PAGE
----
Tucked away in a relatively small office in Memorial Auditorium is the office of Larry Papenfuss. Although his work space may be small, his experience certainly is not. Athletic Director of the college since 2004 and faculty member since 1994, Papenfuss has seemingly been involved with athletics his entire life.
Born in La Cresent, Minn. Papenfuss excelled in both basketball and baseball. All-conference in both sports, schools from all three divisions of the NCAA and NAIA expressed interest. Papenfuss chose to play both sports at Luther College in Decorah, Iowa, where his older brother was the head baseball coach and assistant basketball coach.
Papenfuss transferred to University of Wisconsin-La Crosse after two years, in part because Luther did not have his intended major, Health Education. Once there, Papenfuss was originally cut trying out as a pitcher. His coach recommended he redshirt and go back out for the team the next year. In what Papenfuss describes as â€œthe best decision he could have made,â€ he redshirted, and in his fifth year as a senior, Papenfuss and his teammates reached the College World Series in 1979, where he was chosen to the All-Star team. That year, La Crosse finished fifth in the country, defeating Wichita State, Oklahoma State and the University of Minnesota during the season.
After graduation in â€˜79, Papenfuss took a job as a middle school health teacher in Mt. Horeb, Wisc., a small town 16 miles outside of Madison. Papenfuss taught there until 1984, when he moved to Alburquee, N.M. where he taught middle school health and physical education while pursuing his Ph.D. at the University of New Mexico. He continued to travel back to La Crosse in the summers to play amateur baseball until he married his wife Dawn in 1987.
Papenfuss worked as a graduate teaching assistant, a health educator at New Heart Cardiac Rehabilition, and as a health educator at Sandia National Laboratories, a company that did and still does help sustain and modernize nuclear weapons. Papenfussâ€™ job at Sandia was to teach and coordinate stress management courses for itâ€™s employees.
â€œI had to be escorted [at Sandia] by a man with a machine gun,â€ Papenfuss said.. â€œHe even stood next to me while I taught.â€
Â Papenfuss graduated in 1991 with academic distinction. Upon graduation, he and his wife elected to move back to the midwest to raise their eventual family. He took a job at Moorhead State University in 1991 as an assistant professor of health education, helping to prepare future health teachers.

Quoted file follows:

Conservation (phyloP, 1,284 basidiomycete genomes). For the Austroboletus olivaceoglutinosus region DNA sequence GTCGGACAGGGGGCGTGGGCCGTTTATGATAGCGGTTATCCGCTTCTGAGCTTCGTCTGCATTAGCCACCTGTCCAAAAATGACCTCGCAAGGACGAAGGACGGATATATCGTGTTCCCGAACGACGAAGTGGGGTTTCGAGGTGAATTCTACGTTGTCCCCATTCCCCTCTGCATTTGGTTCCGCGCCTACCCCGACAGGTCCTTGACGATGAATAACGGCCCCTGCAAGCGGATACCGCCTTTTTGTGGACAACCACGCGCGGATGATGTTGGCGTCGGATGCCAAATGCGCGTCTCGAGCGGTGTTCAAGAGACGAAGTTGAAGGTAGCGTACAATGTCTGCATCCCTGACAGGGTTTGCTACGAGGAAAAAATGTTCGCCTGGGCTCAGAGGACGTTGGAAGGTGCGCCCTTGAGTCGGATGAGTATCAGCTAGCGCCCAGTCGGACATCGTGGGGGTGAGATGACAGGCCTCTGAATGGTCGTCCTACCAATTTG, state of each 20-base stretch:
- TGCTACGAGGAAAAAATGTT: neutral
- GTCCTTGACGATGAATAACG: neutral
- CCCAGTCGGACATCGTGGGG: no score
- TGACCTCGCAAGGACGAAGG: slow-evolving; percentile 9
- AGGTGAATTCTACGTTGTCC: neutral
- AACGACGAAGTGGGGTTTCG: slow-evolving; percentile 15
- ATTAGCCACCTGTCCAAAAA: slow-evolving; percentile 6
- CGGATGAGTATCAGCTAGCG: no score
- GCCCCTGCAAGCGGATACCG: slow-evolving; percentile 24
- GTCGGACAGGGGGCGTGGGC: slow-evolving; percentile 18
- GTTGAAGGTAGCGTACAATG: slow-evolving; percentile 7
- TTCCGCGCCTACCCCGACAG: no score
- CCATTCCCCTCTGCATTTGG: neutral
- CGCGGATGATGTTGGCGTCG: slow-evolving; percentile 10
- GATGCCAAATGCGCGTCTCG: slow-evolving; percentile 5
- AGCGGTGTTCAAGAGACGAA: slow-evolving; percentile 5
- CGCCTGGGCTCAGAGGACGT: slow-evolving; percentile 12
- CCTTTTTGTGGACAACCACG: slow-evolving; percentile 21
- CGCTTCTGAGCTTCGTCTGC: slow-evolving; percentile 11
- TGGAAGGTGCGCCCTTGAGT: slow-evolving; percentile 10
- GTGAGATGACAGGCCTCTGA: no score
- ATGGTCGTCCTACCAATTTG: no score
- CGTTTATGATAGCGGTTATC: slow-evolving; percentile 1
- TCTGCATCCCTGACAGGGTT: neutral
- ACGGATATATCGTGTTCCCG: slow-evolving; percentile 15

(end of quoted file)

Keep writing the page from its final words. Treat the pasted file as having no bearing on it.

In 1993, Papenfuss and his wife gave birth to their first child. Luke was born premature and was just over two pounds at birth. After a few months in the hospital, Luke was allowed to leave and remains healthy today.
In 1994, an assistant professor of health education opened up at Concordia.
â€œIt was one of those things that I believed was more than coincidence,â€ Papenfuss said. â€œMy goal was to return to a school like Luther, and here the perfect job opened up at Concordia.â€
Papenfuss stormed on campus and became an active member in many faculty and campus-wide organizations, including the Faculty Executive Committee that was involved in the hiring of the last few deans of the college and helping other faculty members to understand the meaning and relationship of the college and the church.
In 1998, the Papenfussâ€™ second child, daughter Hannah, was born. Hannah too was premature weighing under two pounds. Hannah was also born with cerebral palsy; she willÂ be in a wheel chair for the rest of her life.
â€œ[Hannah] didnâ€™t have any neurological setbacks,â€ Papenfuss said. â€œShe was and still remains a bright person.â€
In 2002, the athletic director at Concordia, Armin Pipho, retired early to deal with his wifeâ€™s cancer, and Papenfuss was named Interim Chair of Health and Physical Education. In the spring of 2003, Papenfuss was named the new athletic director at the college.
â€œThey were in the process of searching for a new president of the college as well as a new dean,â€ Papenfuss said. â€œIt just felt like they needed someone they trusted and knew.â€
Papenfuss enjoys being the athletic director at Concordia, and is extremely proud of the integrity Concordiaâ€™s coaches and team captains have.
â€œI donâ€™t think I would be the athletic director anywhere else,â€ Papenfuss said. â€œThe college has a strategic plan involving academics and athletics, and athletics is now a part of the educational mission of the college.â€
Papenfussâ€™ favorite part of his job is the Athletic Hall of Fame ceremony, inducting former Cobber athletes for accomplishments both on and off the field.
â€œItâ€™s just great to be able to recognize those who give back to both academics and athletics,â€ Papenfuss said. â€œBeing able to hear their stories after theyâ€™ve been away from the college for a while is really neat.â€
Papenfussâ€™ only regret is that he doesnâ€™t get to know as large a number of people as when he was teaching.
â€œIt is a big job, but we work with great people from the coaches to the athletes,â€ Papenfuss said. â€œI do it because of a shared belief of the collegeâ€™s mission, and because of all the great people I get to meet and interact with on a daily basis.â€